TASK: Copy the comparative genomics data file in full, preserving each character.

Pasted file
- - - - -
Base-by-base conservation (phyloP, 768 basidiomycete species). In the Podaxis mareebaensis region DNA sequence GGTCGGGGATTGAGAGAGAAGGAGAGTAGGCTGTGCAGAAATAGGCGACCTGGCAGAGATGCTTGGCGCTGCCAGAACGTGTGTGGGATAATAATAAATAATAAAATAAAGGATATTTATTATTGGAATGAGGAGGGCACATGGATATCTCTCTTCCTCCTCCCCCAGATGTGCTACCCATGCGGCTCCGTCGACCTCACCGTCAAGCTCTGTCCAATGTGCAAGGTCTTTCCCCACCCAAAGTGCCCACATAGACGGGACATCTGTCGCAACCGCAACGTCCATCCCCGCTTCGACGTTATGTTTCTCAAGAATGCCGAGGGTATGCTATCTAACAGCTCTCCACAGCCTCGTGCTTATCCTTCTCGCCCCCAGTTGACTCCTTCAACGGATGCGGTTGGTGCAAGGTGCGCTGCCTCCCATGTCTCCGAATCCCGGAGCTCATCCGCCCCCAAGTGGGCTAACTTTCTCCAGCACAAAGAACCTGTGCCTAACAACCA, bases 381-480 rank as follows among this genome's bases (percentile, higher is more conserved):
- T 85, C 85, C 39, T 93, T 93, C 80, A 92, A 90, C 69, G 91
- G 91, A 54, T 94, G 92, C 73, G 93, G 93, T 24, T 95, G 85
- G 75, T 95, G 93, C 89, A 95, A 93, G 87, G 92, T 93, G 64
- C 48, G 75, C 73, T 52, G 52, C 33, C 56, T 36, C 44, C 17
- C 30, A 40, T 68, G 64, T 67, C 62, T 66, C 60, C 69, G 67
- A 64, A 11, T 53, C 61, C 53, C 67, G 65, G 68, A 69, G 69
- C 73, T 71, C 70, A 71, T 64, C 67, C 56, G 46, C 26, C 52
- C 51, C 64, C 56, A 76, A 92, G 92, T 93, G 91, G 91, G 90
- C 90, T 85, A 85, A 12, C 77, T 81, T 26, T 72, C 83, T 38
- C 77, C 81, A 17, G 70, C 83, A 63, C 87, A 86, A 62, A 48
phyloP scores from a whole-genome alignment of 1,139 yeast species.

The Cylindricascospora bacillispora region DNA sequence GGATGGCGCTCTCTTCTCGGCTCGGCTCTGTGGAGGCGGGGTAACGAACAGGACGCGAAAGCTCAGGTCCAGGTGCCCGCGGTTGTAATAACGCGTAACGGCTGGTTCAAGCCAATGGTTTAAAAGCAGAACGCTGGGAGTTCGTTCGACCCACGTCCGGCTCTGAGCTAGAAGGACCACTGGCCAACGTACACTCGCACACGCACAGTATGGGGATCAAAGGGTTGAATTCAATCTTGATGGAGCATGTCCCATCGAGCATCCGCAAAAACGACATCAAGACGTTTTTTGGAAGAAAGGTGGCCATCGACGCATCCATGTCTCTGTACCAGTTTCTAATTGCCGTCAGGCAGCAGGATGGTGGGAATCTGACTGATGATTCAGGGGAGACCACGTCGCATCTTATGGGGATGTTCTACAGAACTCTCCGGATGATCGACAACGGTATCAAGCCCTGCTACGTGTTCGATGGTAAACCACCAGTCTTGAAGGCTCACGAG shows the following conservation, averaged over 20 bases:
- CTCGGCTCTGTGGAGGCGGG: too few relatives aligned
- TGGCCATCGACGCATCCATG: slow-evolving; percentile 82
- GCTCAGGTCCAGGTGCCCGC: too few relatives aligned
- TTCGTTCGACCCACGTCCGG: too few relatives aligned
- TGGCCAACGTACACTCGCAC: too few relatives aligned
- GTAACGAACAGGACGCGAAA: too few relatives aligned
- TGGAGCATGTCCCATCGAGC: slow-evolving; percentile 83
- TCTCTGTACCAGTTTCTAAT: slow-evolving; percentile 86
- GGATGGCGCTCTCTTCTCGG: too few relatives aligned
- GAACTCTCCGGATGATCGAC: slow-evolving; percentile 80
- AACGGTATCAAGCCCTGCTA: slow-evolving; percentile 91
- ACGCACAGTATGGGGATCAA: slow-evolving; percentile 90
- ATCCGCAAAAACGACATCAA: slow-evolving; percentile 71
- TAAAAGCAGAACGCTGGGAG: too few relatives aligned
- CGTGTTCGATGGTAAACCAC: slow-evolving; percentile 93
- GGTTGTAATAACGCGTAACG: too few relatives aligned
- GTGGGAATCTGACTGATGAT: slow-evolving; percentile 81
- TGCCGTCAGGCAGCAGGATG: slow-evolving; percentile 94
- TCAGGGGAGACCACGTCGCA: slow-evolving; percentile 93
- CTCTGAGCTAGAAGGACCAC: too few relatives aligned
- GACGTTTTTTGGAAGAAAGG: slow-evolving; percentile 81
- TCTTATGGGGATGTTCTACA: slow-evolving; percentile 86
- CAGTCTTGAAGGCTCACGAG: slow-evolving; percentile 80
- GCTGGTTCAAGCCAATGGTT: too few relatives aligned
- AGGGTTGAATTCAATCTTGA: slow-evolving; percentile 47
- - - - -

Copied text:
Base-by-base conservation (phyloP, 768 basidiomycete species). In the Podaxis mareebaensis region DNA sequence GGTCGGGGATTGAGAGAGAAGGAGAGTAGGCTGTGCAGAAATAGGCGACCTGGCAGAGATGCTTGGCGCTGCCAGAACGTGTGTGGGATAATAATAAATAATAAAATAAAGGATATTTATTATTGGAATGAGGAGGGCACATGGATATCTCTCTTCCTCCTCCCCCAGATGTGCTACCCATGCGGCTCCGTCGACCTCACCGTCAAGCTCTGTCCAATGTGCAAGGTCTTTCCCCACCCAAAGTGCCCACATAGACGGGACATCTGTCGCAACCGCAACGTCCATCCCCGCTTCGACGTTATGTTTCTCAAGAATGCCGAGGGTATGCTATCTAACAGCTCTCCACAGCCTCGTGCTTATCCTTCTCGCCCCCAGTTGACTCCTTCAACGGATGCGGTTGGTGCAAGGTGCGCTGCCTCCCATGTCTCCGAATCCCGGAGCTCATCCGCCCCCAAGTGGGCTAACTTTCTCCAGCACAAAGAACCTGTGCCTAACAACCA, bases 381-480 rank as follows among this genome's bases (percentile, higher is more conserved):
- T 85, C 85, C 39, T 93, T 93, C 80, A 92, A 90, C 69, G 91
- G 91, A 54, T 94, G 92, C 73, G 93, G 93, T 24, T 95, G 85
- G 75, T 95, G 93, C 89, A 95, A 93, G 87, G 92, T 93, G 64
- C 48, G 75, C 73, T 52, G 52, C 33, C 56, T 36, C 44, C 17
- C 30, A 40, T 68, G 64, T 67, C 62, T 66, C 60, C 69, G 67
- A 64, A 11, T 53, C 61, C 53, C 67, G 65, G 68, A 69, G 69
- C 73, T 71, C 70, A 71, T 64, C 67, C 56, G 46, C 26, C 52
- C 51, C 64, C 56, A 76, A 92, G 92, T 93, G 91, G 91, G 90
- C 90, T 85, A 85, A 12, C 77, T 81, T 26, T 72, C 83, T 38
- C 77, C 81, A 17, G 70, C 83, A 63, C 87, A 86, A 62, A 48
phyloP scores from a whole-genome alignment of 1,139 yeast species.

The Cylindricascospora bacillispora region DNA sequence GGATGGCGCTCTCTTCTCGGCTCGGCTCTGTGGAGGCGGGGTAACGAACAGGACGCGAAAGCTCAGGTCCAGGTGCCCGCGGTTGTAATAACGCGTAACGGCTGGTTCAAGCCAATGGTTTAAAAGCAGAACGCTGGGAGTTCGTTCGACCCACGTCCGGCTCTGAGCTAGAAGGACCACTGGCCAACGTACACTCGCACACGCACAGTATGGGGATCAAAGGGTTGAATTCAATCTTGATGGAGCATGTCCCATCGAGCATCCGCAAAAACGACATCAAGACGTTTTTTGGAAGAAAGGTGGCCATCGACGCATCCATGTCTCTGTACCAGTTTCTAATTGCCGTCAGGCAGCAGGATGGTGGGAATCTGACTGATGATTCAGGGGAGACCACGTCGCATCTTATGGGGATGTTCTACAGAACTCTCCGGATGATCGACAACGGTATCAAGCCCTGCTACGTGTTCGATGGTAAACCACCAGTCTTGAAGGCTCACGAG shows the following conservation, averaged over 20 bases:
- CTCGGCTCTGTGGAGGCGGG: too few relatives aligned
- TGGCCATCGACGCATCCATG: slow-evolving; percentile 82
- GCTCAGGTCCAGGTGCCCGC: too few relatives aligned
- TTCGTTCGACCCACGTCCGG: too few relatives aligned
- TGGCCAACGTACACTCGCAC: too few relatives aligned
- GTAACGAACAGGACGCGAAA: too few relatives aligned
- TGGAGCATGTCCCATCGAGC: slow-evolving; percentile 83
- TCTCTGTACCAGTTTCTAAT: slow-evolving; percentile 86
- GGATGGCGCTCTCTTCTCGG: too few relatives aligned
- GAACTCTCCGGATGATCGAC: slow-evolving; percentile 80
- AACGGTATCAAGCCCTGCTA: slow-evolving; percentile 91
- ACGCACAGTATGGGGATCAA: slow-evolving; percentile 90
- ATCCGCAAAAACGACATCAA: slow-evolving; percentile 71
- TAAAAGCAGAACGCTGGGAG: too few relatives aligned
- CGTGTTCGATGGTAAACCAC: slow-evolving; percentile 93
- GGTTGTAATAACGCGTAACG: too few relatives aligned
- GTGGGAATCTGACTGATGAT: slow-evolving; percentile 81
- TGCCGTCAGGCAGCAGGATG: slow-evolving; percentile 94
- TCAGGGGAGACCACGTCGCA: slow-evolving; percentile 93
- CTCTGAGCTAGAAGGACCAC: too few relatives aligned
- GACGTTTTTTGGAAGAAAGG: slow-evolving; percentile 81
- TCTTATGGGGATGTTCTACA: slow-evolving; percentile 86
- CAGTCTTGAAGGCTCACGAG: slow-evolving; percentile 80
- GCTGGTTCAAGCCAATGGTT: too few relatives aligned
- AGGGTTGAATTCAATCTTGA: slow-evolving; percentile 47